6/6/2013 - Will Smith and Will Smith: the Next Generation play a father/son team space-shipwrecked on a hostile planet in After Earth, a movie that, in addition to telling us we Must Like Jaden Smith, is directed and co-written by M. Night Shyamalan.
I’d imagine some of you have just said “I’m out,” putting your cards face down and pushing back from the table so you can browse your iPhone to find out what time the Star Trek movie is playing. And, OK, sure, that’s where I’m headed but let me explain why.
It’s 1,000 years hence. After breaking the planet with pollution and climate change and whatnot, humans long ago abandoned Earth and headed to a planet that looks like Arizona in a new solar system. There, they wear jump suits and flowy gowns, as you would in space. Humans have also adopted a weird manner of speaking that seems part shaky British accent, part old-timey Western accent, part bad idea. Perhaps become of their irritating speaking patterns, aliens called Ursas hunt humans. These big lumbering insecty-looking creatures can’t see, but they can track humans by smelling their fear. (Perhaps the aliens became blind because they rolled their eyes so hard at this fact.) Humans who have figured out how to be without fear can fight the Ursas.
Cypher Raige (Will Smith) is just such a warrior. Devoid of not only fear but all emotions except for extreme annoyance at his son, Cypher is looking forward to an upcoming retirement when he can get reacquainted with his family. The Raiges — including Cypher’s wife Faia (Sophie Okonedo) and their son Kitai (Jaden Smith) — are still suffering from a tragic loss that gets leaned on pretty hard throughout the movie whenever somebody needs to have an emotion. When Cypher decides to take Kitai with him on a mission, Faia thinks it’s a good idea because father and son can bond.
Ah, but we know what happens when someone goes on a mission before their retirement.
Soon Cypher and Kitai have crash-landed. The other passengers are dead and Cypher is badly injured, leaving Kitai the only one who can make the trek from the nose section of the crash to the tail section many kilometers away where the emergency beacon is. Making matters worse: The Ursa the ship was transporting to help train more fighters appears to have escaped. Making matters even worse: The ship has crashed on a planet full of things that can kill humans. Where are they?
Welcome to Earth!
Oh, sigh, for the days when a Will Smith alien movie was a thing of enjoyment.
So I read that book, The World Without Us. I enjoy a good thought experiment about what the planet will look like in 1,000 years, particularly if humans suddenly weren’t here. More baboons and whales? Sure, probably. Birds the size of crop dusters? Seems a little fast but, I’ll play along. A planet that almost entirely freezes over at night? I think I’d like a little explanation. And I’d maybe like a hint of where on this strange new, old planet the action is taking place. (France was my guess, based on the cave paintings — though there are many flora- and fauna-related problems with that guess.)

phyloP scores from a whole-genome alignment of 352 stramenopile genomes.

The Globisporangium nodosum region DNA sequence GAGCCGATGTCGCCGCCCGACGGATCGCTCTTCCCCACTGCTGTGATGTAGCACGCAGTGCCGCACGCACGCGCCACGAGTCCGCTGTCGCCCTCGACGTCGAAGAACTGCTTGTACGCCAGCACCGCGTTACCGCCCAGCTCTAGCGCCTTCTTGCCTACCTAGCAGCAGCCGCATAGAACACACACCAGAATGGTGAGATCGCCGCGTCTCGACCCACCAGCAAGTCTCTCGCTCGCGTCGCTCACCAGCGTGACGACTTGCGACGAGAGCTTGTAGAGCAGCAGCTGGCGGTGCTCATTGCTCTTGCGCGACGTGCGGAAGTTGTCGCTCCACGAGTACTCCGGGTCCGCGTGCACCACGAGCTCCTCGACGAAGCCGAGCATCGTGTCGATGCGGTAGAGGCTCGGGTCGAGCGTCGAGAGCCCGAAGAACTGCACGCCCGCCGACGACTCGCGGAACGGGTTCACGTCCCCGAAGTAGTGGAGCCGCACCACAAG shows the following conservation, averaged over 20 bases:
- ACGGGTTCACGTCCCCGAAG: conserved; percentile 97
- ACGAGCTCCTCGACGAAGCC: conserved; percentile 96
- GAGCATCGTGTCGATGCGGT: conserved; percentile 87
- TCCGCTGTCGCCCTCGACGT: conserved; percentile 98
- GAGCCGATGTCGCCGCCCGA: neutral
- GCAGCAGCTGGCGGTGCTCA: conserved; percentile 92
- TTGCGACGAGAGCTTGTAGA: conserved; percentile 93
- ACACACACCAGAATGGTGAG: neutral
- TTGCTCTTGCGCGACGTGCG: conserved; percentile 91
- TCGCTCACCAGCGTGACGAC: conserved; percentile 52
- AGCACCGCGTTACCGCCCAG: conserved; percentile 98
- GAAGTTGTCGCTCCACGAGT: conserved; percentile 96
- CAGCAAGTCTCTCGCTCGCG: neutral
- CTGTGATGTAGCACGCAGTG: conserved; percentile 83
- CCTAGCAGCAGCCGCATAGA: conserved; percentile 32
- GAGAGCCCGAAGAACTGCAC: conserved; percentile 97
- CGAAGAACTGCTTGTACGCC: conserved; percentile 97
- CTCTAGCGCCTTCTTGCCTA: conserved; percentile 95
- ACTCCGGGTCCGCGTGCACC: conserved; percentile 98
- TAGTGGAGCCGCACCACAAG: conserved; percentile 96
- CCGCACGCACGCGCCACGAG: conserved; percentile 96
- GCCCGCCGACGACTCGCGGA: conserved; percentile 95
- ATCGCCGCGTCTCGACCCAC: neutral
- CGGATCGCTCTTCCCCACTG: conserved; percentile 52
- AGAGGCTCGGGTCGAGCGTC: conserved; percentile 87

The Earth in After Earth is the most compelling thing about this movie but other than its serving as a lush backdrop we don’t get too many details about the way the planet has changed. The trees got big and the slugs got poisonous — that’s pretty much the kind of detail you get. And it’s unfortunate, because while I was plenty interested in wondering whether France or someplace in Africa was the home of the volcano that appears in this landscape, I never found myself wondering anything about Cypher and Kitai. I get that Will Smith’s character is a man for whom control of emotion is life or death, but some kind of acting might have nonetheless been helpful. And, no, “grimacing in pain” does not count as character development. Likewise, Jaden Smith’s frustrated little-teen wannabe solider has all the emotional depth of a kid pestering his dad for a new XBox game. In his previous big movie roles — The Pursuit of Happyness, The Day the Earth Stood Still, The Karate Kid — Jaden Smith was a decent enough child actor. He even had a naturalness about him. He seemed to have regular-kid qualities, not just show-biz kid hamminess. Here — and perhaps this is just how it works when you aren’t really a kid anymore but are still far from an adult — he just seems ill-at-ease. You never really get a handle on who Kitai is or what he wants beyond just his father’s attention.
There is no Shyamalan twist here, no “it was the trees all along!” but the movie has a flatness that almost makes you wish for some of those hokey Shyamalan elements. You’d think a movie about a young boy questing through an unknown land full of deadly animals would have crackles of suspense and adventure, but After Earth just feels draggy. Particularly wearing are flashbacks to the Big Sad Thing that the Raige family suffered, flashbacks that seem to keep the story stalled rather than move it along.
After Earth has an intriguing setting, a not-horrible basic plot and plenty of opportunity for excitement, but in the end it feels like a slide show of the Smith family’s weekend chores. C-
Rated PG-13 for sci-fi action violence and some disturbing images. Directed by M. Night Shyamalan and written Shyamalan and Gary Whitta from a story by Will Smith, After Earth is an hour and 40 minutes long and distributed by Sony Pictures.